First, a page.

I’m Thinking of Ending Things by Iain Reid

I’m Thinking of Ending Things does not want to be classified as a simple horror story. It is one. But it also isn’t. I’m Thinking of Ending Things is a horror story, a romance novel, a psychological thriller, and a memoir all at the same time. It is an old man’s suicide note. Iain Reid’s debut novel is a powerful story about the trauma of loneliness, captivating readers from the first page on. 

And, yet, it isn’t perfect. Most scenes come across as dismal and depressing. The storyline is predominantly upsetting. I’m Thinking of Ending Things will not resonate with all readers for that reason. You have to be willing to be sad, and confused, and curious alongside the rest of the characters. You have to want to ask yourself hard questions about yourself, your family, and the world around you. 

Plus, some of the concepts are too specific to Jake’s situation to perfectly capture the situation of all people. Others are too broad and feel like they’re assigning personal blame to the reader. Why did we not help him? Why do we fail to see the pain in others? Have we ever isolated someone to the point that they end up like him? 

The main character’s verbose way of communicating can also come across as pretentious to some readers. Other readers may also find the author’s constant creation of illusions to be a bore. They occur nonstop and can make the book confusing to read. 

Personally, I believe that I’m Thinking of Ending Things is a work of art. It isn’t meant to be enjoyed simply for what it is. Instead, you have to analyze and question everything you read. It isn’t a story so much as a puzzle. It will never make you feel safe or comfortable in your own life, but will instead force you to confront possibilities and problems that never occurred to you. Do we really care so little about each other? Are we all really alone? 

BACK OF THE BOOK (Amazon.com)

Jake and his girlfriend are on a drive to visit his parents at their remote farm. After dinner at the family home, things begin to get worryingly strange. And when he leaves her stranded in a snowstorm at an abandoned high school later that night, what follows is a chilling exploration of psychological frailty and the limitations of reality.

Iain Reid’s intense, suspenseful debut novel will have readers’ nerves jangling. A series of tiny clues sprinkled through the relentlessly paced narrative culminate in a haunting twist on the final page.

Reminiscent of Michael Faber’s Under the Skin, Stephen King’s Misery and the novels of José Saramago, I’m Thinking of Ending Things is an astonishing and highly original literary thriller that grabs you from the start—and never lets go.

MY THOUGHTS (SPOILERS INCLUDED)

Let’s start from the very beginning of this book: the movie. It’s sad to say that I watched the movie first, but I did. I honestly didn’t even realize that the new Netflix original was based off of a book until after I had already watched it. I didn’t look into I’m Thinking of Ending Things at all until after I watched the movie.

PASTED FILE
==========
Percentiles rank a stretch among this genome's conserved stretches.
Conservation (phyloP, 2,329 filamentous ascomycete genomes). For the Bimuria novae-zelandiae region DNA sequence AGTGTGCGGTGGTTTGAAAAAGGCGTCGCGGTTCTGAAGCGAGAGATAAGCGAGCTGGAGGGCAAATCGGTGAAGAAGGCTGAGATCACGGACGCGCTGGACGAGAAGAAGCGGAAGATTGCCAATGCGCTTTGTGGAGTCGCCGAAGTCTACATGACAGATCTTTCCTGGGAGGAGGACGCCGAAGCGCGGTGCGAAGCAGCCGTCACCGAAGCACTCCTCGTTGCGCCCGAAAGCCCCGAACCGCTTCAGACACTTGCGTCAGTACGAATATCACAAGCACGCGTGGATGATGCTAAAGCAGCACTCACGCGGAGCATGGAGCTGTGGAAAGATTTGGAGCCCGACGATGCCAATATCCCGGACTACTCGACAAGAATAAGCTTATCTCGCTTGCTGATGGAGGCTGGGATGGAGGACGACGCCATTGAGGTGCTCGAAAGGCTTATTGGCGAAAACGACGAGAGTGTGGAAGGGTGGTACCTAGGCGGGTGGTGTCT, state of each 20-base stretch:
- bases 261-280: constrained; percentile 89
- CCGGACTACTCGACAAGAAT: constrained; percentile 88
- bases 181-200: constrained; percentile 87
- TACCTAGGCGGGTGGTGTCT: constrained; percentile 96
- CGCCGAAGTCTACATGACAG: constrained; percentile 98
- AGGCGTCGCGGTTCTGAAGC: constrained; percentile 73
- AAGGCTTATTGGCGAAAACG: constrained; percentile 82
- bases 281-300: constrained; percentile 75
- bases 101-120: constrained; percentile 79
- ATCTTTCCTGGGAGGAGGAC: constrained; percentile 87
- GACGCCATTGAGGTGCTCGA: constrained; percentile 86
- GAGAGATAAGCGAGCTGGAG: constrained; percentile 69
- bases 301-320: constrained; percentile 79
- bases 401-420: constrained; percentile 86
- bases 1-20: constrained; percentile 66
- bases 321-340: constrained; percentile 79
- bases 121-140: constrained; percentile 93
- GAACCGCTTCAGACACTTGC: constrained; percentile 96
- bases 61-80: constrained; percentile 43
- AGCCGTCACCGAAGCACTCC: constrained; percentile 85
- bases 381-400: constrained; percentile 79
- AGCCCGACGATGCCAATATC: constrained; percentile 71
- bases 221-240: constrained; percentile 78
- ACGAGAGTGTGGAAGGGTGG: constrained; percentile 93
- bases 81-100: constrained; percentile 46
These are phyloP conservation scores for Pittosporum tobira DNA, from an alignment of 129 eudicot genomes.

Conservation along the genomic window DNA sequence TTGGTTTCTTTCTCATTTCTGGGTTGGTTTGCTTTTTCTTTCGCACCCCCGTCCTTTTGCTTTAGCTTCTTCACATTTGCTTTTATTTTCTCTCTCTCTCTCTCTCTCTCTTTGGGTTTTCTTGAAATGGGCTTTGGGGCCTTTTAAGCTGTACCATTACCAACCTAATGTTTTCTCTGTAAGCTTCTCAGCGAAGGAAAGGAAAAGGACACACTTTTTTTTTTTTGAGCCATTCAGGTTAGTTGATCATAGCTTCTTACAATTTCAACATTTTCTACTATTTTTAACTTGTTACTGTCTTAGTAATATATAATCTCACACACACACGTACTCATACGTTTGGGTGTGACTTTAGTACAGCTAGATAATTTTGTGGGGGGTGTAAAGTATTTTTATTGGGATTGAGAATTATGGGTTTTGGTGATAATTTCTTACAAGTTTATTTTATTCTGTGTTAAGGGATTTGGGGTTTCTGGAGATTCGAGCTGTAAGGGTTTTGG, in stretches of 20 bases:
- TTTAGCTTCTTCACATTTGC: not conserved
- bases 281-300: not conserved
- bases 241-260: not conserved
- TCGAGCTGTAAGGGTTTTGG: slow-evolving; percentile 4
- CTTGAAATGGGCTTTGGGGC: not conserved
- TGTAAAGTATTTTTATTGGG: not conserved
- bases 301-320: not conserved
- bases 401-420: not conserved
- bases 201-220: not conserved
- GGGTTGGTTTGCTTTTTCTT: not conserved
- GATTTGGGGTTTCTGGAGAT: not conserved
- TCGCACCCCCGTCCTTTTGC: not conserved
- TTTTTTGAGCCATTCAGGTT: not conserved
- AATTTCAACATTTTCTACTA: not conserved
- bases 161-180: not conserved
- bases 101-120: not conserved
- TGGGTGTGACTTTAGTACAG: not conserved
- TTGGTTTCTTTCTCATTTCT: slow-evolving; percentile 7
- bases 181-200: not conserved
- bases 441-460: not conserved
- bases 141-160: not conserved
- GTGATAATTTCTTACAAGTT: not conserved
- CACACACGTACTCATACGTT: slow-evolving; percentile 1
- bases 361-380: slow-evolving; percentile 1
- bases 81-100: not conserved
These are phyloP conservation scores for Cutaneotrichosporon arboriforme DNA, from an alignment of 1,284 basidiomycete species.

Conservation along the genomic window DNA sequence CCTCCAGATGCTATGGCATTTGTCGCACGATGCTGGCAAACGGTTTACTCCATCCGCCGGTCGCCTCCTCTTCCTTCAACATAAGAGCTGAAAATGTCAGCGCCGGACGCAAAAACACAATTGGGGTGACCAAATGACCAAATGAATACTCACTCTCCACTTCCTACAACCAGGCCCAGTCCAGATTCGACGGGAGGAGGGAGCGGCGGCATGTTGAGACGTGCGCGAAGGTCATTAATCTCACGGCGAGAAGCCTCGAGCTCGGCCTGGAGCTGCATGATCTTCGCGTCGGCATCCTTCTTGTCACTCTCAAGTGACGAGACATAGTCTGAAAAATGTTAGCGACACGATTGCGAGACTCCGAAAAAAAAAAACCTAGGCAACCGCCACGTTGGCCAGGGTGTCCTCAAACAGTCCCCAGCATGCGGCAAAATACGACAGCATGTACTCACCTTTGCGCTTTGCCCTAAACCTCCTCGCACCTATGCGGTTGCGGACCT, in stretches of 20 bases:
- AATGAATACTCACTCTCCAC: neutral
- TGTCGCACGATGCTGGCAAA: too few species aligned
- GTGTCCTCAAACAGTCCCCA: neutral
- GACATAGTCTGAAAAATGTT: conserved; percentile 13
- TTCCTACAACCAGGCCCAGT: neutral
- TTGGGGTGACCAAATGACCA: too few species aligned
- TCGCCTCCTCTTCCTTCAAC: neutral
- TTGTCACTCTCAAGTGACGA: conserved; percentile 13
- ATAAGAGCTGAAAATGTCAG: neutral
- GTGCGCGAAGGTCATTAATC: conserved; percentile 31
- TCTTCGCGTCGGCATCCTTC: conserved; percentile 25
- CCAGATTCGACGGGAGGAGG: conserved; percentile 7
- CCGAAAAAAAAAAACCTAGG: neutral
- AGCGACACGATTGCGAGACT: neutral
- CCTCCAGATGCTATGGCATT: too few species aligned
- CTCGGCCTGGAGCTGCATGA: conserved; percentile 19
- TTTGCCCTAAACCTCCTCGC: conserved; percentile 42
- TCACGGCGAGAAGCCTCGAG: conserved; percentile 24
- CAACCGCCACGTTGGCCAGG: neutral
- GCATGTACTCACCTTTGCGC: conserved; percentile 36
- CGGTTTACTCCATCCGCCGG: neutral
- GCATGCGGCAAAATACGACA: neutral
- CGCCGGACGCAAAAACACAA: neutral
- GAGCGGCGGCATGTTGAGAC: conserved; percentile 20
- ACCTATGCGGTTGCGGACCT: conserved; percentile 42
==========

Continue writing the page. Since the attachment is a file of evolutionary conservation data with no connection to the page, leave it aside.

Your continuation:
But in a manner of speaking, I’m kind of glad I watched the movie first. I don’t know if I would have enjoyed the book to the same degree if I hadn’t understood what was really going on prior. I found myself constantly looking for clues that could help me better comprehend the ending. Without that endless search, I’m not sure if I could have gotten over the depressing nature of this story and dug deeper into the value of the content. 

Would I have been able to enjoy the endless melodrama? Or would I have found it boring? I just don’t know. The book is so beautifully written it’s hard to imagine that I wouldn’t have been captivated by the end of the first page.

Similarly enough, the reviews I’ve read since then seem to be mixed. Some readers absolutely hate this book. They think it’s pretentious. It is slow. It is boring.  It is trying too hard to seem deep and it misses the entire point it’s trying to make. Others believe it is worth endless acclaim. I had the chance to fall into either category and, instead, sit somewhere in between.

I love the concept behind I’m Thinking of Ending Things. I love the writing style. I love the characters, and the creepiness, and the never ending hard to answer questions. I love the vagueness. But it’s all so overwhelmingly sad. How can I love despair? How can I love loneliness? How can I find Jake’s sad, horrible story to be utterly enchanting?

And how can I not fear the fact that I strongly relate to Jake? The janitor’s story has a piece of everyone in it. It is just a dramatized version of our own loneliness. He is completely unable to connect or relate to others, but we have all experienced that in our lives to some degree. Jake just experiences it to the highest possible degree. Loneliness defines everything about him, but calls attention to something real in everyone. Sometimes it feels impossible to connect to the people around you. Sometimes you will feel entirely alone. That is a natural part of life. Jake giving into it is what makes I’m Thinking of Ending Things so scary to me. The idea of giving into your worst moments terrifies me. 

However, that is probably one of the reasons why I don’t really mind the way that Jake communicates with the readers. Others think his big words and big ideas mean he is pretentious. I don’t think he is. I view Jake as empty. He has nothing. He has no one. He cannot find a reason to be alive. Jake uses big words to reinforce the fact that he is, at the very least, intelligent. His intelligence is the only real thing he has left. He may be all alone, but at least he is smart. He must be worth something because of his intelligence. He can’t be worth nothing at all. He tries to find meaning in his life throughout the entire book. Jake constantly asks himself if his life could have ever been worth living.